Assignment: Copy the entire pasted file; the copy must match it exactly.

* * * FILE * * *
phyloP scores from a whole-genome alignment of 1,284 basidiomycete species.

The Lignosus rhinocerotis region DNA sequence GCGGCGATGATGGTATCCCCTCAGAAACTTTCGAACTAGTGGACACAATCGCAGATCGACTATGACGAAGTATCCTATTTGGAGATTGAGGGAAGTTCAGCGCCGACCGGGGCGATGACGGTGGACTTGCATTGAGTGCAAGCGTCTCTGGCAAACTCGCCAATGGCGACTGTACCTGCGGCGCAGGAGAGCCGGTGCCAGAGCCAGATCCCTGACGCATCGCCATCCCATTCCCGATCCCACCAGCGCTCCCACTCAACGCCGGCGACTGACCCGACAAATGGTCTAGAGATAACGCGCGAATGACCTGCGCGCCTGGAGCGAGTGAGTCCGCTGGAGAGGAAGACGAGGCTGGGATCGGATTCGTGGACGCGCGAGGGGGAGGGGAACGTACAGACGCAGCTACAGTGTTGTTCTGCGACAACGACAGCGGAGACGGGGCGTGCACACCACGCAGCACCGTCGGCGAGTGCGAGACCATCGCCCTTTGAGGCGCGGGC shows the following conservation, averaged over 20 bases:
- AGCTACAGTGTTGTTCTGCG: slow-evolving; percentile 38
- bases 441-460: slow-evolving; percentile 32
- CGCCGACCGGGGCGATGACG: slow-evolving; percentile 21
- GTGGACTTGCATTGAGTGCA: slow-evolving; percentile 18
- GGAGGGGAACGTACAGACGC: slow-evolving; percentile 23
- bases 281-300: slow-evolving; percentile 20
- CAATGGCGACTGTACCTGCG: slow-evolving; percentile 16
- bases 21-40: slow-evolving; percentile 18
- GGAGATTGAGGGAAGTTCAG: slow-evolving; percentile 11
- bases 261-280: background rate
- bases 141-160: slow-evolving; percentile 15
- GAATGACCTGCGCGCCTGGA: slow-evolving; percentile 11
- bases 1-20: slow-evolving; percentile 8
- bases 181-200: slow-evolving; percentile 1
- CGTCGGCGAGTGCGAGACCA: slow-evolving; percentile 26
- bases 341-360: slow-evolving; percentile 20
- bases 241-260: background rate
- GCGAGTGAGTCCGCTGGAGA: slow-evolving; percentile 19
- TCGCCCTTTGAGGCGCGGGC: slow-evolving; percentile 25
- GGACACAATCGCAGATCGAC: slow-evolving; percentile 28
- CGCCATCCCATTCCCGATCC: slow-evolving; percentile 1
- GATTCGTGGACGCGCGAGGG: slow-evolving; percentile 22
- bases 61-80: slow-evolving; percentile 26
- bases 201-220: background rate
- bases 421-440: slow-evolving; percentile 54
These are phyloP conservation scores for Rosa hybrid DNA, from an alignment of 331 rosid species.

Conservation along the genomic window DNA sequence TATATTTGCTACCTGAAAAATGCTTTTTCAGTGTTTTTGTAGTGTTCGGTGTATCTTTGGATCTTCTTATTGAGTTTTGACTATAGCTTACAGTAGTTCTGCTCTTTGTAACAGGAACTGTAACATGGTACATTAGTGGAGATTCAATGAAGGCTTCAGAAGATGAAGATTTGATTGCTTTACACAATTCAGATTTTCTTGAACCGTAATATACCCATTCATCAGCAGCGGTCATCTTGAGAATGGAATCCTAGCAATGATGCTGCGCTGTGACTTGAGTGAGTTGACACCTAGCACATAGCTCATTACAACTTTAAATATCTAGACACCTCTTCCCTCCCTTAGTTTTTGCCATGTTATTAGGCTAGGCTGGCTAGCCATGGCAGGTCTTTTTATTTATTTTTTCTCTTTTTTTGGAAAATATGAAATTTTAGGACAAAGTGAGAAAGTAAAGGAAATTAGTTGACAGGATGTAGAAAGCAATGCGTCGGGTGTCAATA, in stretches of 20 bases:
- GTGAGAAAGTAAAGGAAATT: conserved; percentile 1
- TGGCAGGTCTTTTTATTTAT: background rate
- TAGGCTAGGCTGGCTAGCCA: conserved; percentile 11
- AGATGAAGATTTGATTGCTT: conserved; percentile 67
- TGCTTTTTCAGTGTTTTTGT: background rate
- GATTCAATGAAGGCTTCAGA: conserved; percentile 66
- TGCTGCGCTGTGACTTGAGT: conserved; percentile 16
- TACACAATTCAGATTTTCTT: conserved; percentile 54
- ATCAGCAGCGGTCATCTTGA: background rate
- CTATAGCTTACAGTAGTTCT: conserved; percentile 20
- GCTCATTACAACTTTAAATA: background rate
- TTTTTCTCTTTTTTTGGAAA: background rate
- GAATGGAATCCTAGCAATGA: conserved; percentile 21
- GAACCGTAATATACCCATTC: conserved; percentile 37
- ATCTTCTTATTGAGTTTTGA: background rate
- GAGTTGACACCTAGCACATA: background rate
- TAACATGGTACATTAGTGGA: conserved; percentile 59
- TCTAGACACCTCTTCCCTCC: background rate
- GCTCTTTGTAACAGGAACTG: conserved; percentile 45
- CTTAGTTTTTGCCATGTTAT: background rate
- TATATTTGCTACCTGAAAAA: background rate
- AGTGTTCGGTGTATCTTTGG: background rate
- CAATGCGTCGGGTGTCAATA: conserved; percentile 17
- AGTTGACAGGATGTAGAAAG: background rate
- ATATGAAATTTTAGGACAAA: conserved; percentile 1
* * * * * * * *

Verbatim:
phyloP scores from a whole-genome alignment of 1,284 basidiomycete species.

The Lignosus rhinocerotis region DNA sequence GCGGCGATGATGGTATCCCCTCAGAAACTTTCGAACTAGTGGACACAATCGCAGATCGACTATGACGAAGTATCCTATTTGGAGATTGAGGGAAGTTCAGCGCCGACCGGGGCGATGACGGTGGACTTGCATTGAGTGCAAGCGTCTCTGGCAAACTCGCCAATGGCGACTGTACCTGCGGCGCAGGAGAGCCGGTGCCAGAGCCAGATCCCTGACGCATCGCCATCCCATTCCCGATCCCACCAGCGCTCCCACTCAACGCCGGCGACTGACCCGACAAATGGTCTAGAGATAACGCGCGAATGACCTGCGCGCCTGGAGCGAGTGAGTCCGCTGGAGAGGAAGACGAGGCTGGGATCGGATTCGTGGACGCGCGAGGGGGAGGGGAACGTACAGACGCAGCTACAGTGTTGTTCTGCGACAACGACAGCGGAGACGGGGCGTGCACACCACGCAGCACCGTCGGCGAGTGCGAGACCATCGCCCTTTGAGGCGCGGGC shows the following conservation, averaged over 20 bases:
- AGCTACAGTGTTGTTCTGCG: slow-evolving; percentile 38
- bases 441-460: slow-evolving; percentile 32
- CGCCGACCGGGGCGATGACG: slow-evolving; percentile 21
- GTGGACTTGCATTGAGTGCA: slow-evolving; percentile 18
- GGAGGGGAACGTACAGACGC: slow-evolving; percentile 23
- bases 281-300: slow-evolving; percentile 20
- CAATGGCGACTGTACCTGCG: slow-evolving; percentile 16
- bases 21-40: slow-evolving; percentile 18
- GGAGATTGAGGGAAGTTCAG: slow-evolving; percentile 11
- bases 261-280: background rate
- bases 141-160: slow-evolving; percentile 15
- GAATGACCTGCGCGCCTGGA: slow-evolving; percentile 11
- bases 1-20: slow-evolving; percentile 8
- bases 181-200: slow-evolving; percentile 1
- CGTCGGCGAGTGCGAGACCA: slow-evolving; percentile 26
- bases 341-360: slow-evolving; percentile 20
- bases 241-260: background rate
- GCGAGTGAGTCCGCTGGAGA: slow-evolving; percentile 19
- TCGCCCTTTGAGGCGCGGGC: slow-evolving; percentile 25
- GGACACAATCGCAGATCGAC: slow-evolving; percentile 28
- CGCCATCCCATTCCCGATCC: slow-evolving; percentile 1
- GATTCGTGGACGCGCGAGGG: slow-evolving; percentile 22
- bases 61-80: slow-evolving; percentile 26
- bases 201-220: background rate
- bases 421-440: slow-evolving; percentile 54
These are phyloP conservation scores for Rosa hybrid DNA, from an alignment of 331 rosid species.

Conservation along the genomic window DNA sequence TATATTTGCTACCTGAAAAATGCTTTTTCAGTGTTTTTGTAGTGTTCGGTGTATCTTTGGATCTTCTTATTGAGTTTTGACTATAGCTTACAGTAGTTCTGCTCTTTGTAACAGGAACTGTAACATGGTACATTAGTGGAGATTCAATGAAGGCTTCAGAAGATGAAGATTTGATTGCTTTACACAATTCAGATTTTCTTGAACCGTAATATACCCATTCATCAGCAGCGGTCATCTTGAGAATGGAATCCTAGCAATGATGCTGCGCTGTGACTTGAGTGAGTTGACACCTAGCACATAGCTCATTACAACTTTAAATATCTAGACACCTCTTCCCTCCCTTAGTTTTTGCCATGTTATTAGGCTAGGCTGGCTAGCCATGGCAGGTCTTTTTATTTATTTTTTCTCTTTTTTTGGAAAATATGAAATTTTAGGACAAAGTGAGAAAGTAAAGGAAATTAGTTGACAGGATGTAGAAAGCAATGCGTCGGGTGTCAATA, in stretches of 20 bases:
- GTGAGAAAGTAAAGGAAATT: conserved; percentile 1
- TGGCAGGTCTTTTTATTTAT: background rate
- TAGGCTAGGCTGGCTAGCCA: conserved; percentile 11
- AGATGAAGATTTGATTGCTT: conserved; percentile 67
- TGCTTTTTCAGTGTTTTTGT: background rate
- GATTCAATGAAGGCTTCAGA: conserved; percentile 66
- TGCTGCGCTGTGACTTGAGT: conserved; percentile 16
- TACACAATTCAGATTTTCTT: conserved; percentile 54
- ATCAGCAGCGGTCATCTTGA: background rate
- CTATAGCTTACAGTAGTTCT: conserved; percentile 20
- GCTCATTACAACTTTAAATA: background rate
- TTTTTCTCTTTTTTTGGAAA: background rate
- GAATGGAATCCTAGCAATGA: conserved; percentile 21
- GAACCGTAATATACCCATTC: conserved; percentile 37
- ATCTTCTTATTGAGTTTTGA: background rate
- GAGTTGACACCTAGCACATA: background rate
- TAACATGGTACATTAGTGGA: conserved; percentile 59
- TCTAGACACCTCTTCCCTCC: background rate
- GCTCTTTGTAACAGGAACTG: conserved; percentile 45
- CTTAGTTTTTGCCATGTTAT: background rate
- TATATTTGCTACCTGAAAAA: background rate
- AGTGTTCGGTGTATCTTTGG: background rate
- CAATGCGTCGGGTGTCAATA: conserved; percentile 17
- AGTTGACAGGATGTAGAAAG: background rate
- ATATGAAATTTTAGGACAAA: conserved; percentile 1